Seems like only yesterday we were all worried about Y2K, hard to believe it’s been 20 years! Time goes fast when you’re having fun!
What’s New in 2020
- Amount of Earnings Subject to the FICA tax – in 2020 it will be $137,700 – in 2000 it was $76,200 the good news is that the percentage tax amount remained constant at 6.2% but the amount withheld will be $8,537 vs $4,724 in 2000. Self employed however will have a maximum withholding tax in 2020 of $17,074.
- There was a 1.6% COLA increase for 2020, down from 2.8% in 2019. Avg COLA since 1975 (annual automatic calculation) has been 2.6%.
- The Maximum Social Security benefit (FRA) for those born in 1958 (62 this year) will be $3,142.70 up from $3,030.50 for those born in 1957 a 3.7% increase. In 2000 the maximum benefit was $1,435 at age 65 (FRA), but remember earnings subject to FICA was much lower than it is today (see 1st bullet).
- The Earnings Test (for those who claim prior to FRA) increases to $18,240 up from $17,640 in 2019. In the year you reach your FRA, you can earn $48,600 up from $46,920. Refresher you lose $1 in benefits for every $2 you earn above the limit, in the year you reach your FRA you lose $1 for every $3 you earn (only up to your birthday, then you can make as much as you want). NOTE TO SELF – If you are going to continue working, thou shall not file for benefits!
- Also remember that the FRA changes, so in the example above the individual born in 1958 will not reach FRA until they are 66 & 8 months.
2020 will be the first year since 1982 where Social Security will payout more than it takes in. Projected shortfall between 2035 and 2093 will be $13.9 Trillion and the current $2.9 Trillion surplus will be exhausted in 2035. Without changes individuals will see a 23% reduction in benefits.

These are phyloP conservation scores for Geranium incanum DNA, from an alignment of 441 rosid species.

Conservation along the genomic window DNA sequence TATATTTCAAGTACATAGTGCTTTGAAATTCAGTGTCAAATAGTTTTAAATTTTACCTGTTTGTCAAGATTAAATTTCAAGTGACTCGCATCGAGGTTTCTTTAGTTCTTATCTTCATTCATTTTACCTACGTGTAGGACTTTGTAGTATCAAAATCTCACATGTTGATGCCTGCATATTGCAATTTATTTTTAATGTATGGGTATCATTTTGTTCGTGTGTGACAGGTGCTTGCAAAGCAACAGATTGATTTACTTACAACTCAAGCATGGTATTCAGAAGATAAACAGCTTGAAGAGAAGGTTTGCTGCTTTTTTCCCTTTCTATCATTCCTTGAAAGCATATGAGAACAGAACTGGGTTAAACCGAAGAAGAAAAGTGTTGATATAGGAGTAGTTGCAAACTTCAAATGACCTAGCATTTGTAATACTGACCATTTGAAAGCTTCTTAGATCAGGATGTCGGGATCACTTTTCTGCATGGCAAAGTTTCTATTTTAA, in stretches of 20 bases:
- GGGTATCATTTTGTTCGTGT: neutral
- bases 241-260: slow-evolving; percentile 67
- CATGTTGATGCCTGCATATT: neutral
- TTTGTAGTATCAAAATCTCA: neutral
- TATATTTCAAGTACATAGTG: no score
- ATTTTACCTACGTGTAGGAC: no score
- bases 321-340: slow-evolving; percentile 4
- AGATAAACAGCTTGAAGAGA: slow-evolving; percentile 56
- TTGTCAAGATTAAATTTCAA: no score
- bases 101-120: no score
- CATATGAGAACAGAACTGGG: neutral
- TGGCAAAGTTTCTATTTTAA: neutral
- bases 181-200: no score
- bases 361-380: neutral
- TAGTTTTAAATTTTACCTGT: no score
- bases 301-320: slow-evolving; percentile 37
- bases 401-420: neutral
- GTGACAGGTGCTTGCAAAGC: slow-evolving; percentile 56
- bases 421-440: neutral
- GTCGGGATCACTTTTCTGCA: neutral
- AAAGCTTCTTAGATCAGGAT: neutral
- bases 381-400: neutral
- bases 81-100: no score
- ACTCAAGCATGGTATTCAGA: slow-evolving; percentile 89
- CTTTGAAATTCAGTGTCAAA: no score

60% of individuals will claim benefits prior to age 66 (a little less than 40% will claim @ age 62) less than 4% will wait until their 70th birthday before filing. Primary reason people will claim early? FEAR our politicians will not fix Social Security and benefits will be reduced. No one knows exactly what changes are coming, but I’d bet you’ll see a combination of;
- Increase in the amount of earnings subject to FICA taxes (Tax the Rich, since only 6% on people maker more than $137,700)
- Increase the tax rate from the current 6.2% (hasn’t changed since 1991)
- Increase the FRA (Full Retirement Age) gradually for those currently below 50 to age 70
The recently passed SECURE ACT does not affect Social Security rules. I had a CPA ask me last week “since RMD are changing to 72 from 70 ½ does that mean individuals can defer Social Security until 72 and earn delayed credits of 8% per year?” NO
I found it interesting that the SECURE ACT does allow the use of annuities within qualified plans in order to promote guaranteed lifetime income. 401k’s also must start showing how much lifetime income a recipient might receive from their current 401k balance. Both of these changes are promoting the importance of Lifetime Income. What better annuity can an individual have than to postpone Social Security benefits until age 70? Remember whatever your check is at age 62 it is DOUBLE at age 70 and the surviving spouse inherits the greater of the two benefits upon the death of the other spouse!